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Knowledge society

(4,232 words)

Author(s): Gierl, Martin
1. General All societies are also knowledge societies. As modern sociologists and ethnologists since Émile Durkheim and Claude Lévi-Strauss have argued, it is impossible to imagine sociality without language, rules, a worldview, assignment of characteristics, roles, and organization of facts, along with means of coordinating and maintaining them [19]; [10]. Knowledge therefore guides the action structures within which work, consumption, government, and culture are organized. With agricultural reclamation (of previously unused terrain) and th…
Date: 2019-10-14

Compilation

(868 words)

Author(s): Gierl, Martin
1. Transmission of knowledgeIn the early modern period, compilation – the systematic assembly of knowledge already present – was considered one of the fundamental procedures in the organization of knowledge (Knowledge, organization of) and the production of scholarly texts. The theological and legal commentary literature of the Middle Ages and the early modern era, encyclopedias, the specialized compendia of various disciplines, and above all historiography, from chronicles to volumes of historical illustrations were heavily dependent on it.As an essentially o…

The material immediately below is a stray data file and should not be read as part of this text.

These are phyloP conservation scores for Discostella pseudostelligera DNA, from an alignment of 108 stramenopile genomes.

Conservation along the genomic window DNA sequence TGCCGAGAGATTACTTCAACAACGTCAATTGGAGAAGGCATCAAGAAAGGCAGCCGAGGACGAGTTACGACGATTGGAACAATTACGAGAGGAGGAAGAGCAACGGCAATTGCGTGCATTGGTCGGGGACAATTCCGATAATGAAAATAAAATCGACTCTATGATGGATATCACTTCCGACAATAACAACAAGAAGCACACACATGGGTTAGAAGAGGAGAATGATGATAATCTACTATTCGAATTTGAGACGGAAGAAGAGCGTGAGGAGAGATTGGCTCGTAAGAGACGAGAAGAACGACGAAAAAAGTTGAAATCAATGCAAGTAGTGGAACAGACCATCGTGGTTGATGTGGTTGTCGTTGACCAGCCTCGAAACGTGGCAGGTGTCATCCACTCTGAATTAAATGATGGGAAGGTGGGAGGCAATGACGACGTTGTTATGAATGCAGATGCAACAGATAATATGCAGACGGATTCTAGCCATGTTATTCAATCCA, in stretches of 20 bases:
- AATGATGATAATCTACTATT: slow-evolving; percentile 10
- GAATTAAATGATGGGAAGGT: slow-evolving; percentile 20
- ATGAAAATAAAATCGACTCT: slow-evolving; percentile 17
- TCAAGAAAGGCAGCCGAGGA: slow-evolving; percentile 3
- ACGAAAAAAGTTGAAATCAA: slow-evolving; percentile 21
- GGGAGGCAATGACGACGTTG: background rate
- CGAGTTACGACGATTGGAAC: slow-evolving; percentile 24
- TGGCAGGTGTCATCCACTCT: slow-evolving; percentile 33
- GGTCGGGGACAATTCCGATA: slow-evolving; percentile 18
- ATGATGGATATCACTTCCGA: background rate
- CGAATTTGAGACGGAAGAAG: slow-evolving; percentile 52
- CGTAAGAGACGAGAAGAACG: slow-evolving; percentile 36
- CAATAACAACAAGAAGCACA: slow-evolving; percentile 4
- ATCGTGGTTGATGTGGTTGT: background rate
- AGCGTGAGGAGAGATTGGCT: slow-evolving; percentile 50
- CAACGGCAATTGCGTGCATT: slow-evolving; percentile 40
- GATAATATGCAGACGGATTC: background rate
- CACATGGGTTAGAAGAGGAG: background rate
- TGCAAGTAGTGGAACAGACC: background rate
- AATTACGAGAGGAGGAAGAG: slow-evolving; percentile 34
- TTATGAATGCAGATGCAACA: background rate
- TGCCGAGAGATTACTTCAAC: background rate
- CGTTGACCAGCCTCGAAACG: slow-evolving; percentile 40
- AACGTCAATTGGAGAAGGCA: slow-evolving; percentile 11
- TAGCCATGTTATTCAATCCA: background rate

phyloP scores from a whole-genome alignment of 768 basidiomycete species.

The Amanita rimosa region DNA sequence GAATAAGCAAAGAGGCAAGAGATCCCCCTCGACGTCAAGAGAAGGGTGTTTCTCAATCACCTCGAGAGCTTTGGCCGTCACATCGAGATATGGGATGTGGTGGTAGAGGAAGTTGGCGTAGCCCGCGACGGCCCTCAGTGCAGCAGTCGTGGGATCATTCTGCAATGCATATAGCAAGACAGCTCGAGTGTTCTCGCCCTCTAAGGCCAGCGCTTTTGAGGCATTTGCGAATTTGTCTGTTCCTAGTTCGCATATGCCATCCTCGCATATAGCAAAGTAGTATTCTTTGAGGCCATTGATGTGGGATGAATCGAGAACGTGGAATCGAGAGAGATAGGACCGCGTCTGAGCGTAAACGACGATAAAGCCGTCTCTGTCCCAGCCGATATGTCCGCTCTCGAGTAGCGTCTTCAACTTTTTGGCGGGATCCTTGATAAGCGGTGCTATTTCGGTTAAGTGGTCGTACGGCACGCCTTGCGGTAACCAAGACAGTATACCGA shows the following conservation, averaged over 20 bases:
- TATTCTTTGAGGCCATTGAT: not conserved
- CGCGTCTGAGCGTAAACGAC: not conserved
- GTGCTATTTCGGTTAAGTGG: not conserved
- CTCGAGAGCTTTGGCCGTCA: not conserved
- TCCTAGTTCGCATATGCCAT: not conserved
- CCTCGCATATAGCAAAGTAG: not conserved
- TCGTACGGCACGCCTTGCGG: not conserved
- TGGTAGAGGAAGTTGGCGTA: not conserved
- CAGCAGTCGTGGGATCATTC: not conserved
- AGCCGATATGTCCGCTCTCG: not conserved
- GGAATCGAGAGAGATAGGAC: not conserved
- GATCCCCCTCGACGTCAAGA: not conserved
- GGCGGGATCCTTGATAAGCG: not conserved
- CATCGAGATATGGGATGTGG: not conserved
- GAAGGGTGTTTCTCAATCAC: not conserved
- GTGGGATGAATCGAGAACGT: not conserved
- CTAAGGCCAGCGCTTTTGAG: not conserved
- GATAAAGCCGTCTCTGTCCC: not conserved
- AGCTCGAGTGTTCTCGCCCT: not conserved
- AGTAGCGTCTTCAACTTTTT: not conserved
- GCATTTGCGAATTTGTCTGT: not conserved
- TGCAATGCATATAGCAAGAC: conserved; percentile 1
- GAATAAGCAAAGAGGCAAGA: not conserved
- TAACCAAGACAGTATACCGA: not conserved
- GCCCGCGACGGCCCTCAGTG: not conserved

Date: 2019-10-14

Knowledge, organization of

(6,492 words)

Author(s): Gierl, Martin
1. Object of cultural studies Parallel to the mechanization of society and its electrical, electronic, and finally digital tools of communication, and in light of 20th-century “big science” and the division of labor increasingly evident in the production of knowledge, the question of the organization of knowledge has emerged as a central theme of cultural studies. In the 1920s, Karl Mannheim sought to pursue the “existentiality” of knowledge and the role of ideology in error using the sociology of knowledge [29]. In the 1930s, Ludwik Fleck interpreted the emergence of sc…
Date: 2019-10-14

Information media

(1,863 words)

Author(s): Gierl, Martin
1. System Communication of information is one of the fundamental elements of every society (Society [community]). With their contribution to informing and organizing society, information media were central to the regulation of social life. In the early modern period, the communication of information was revolutionized by printing. The transmission of information became a universally organized system – politically, economically, and scientifically – based increasingly on technological me…
Date: 2019-10-14

Intellectual

(1,027 words)

Author(s): Gierl, Martin
1. Terminological history and characteristics The term “intellectual” (from the Latin intellectualis, “of the understanding”) derives from the political public sphere of the late 19th century. Corresponding to the social, cultural, and political self-image (and enemy stereotype) of a growing, academic class, the figure of the intellectual, associated with autonomy and the authority to speak on behalf of the general public, became at the transition to the late modern period the incarnation of the western id…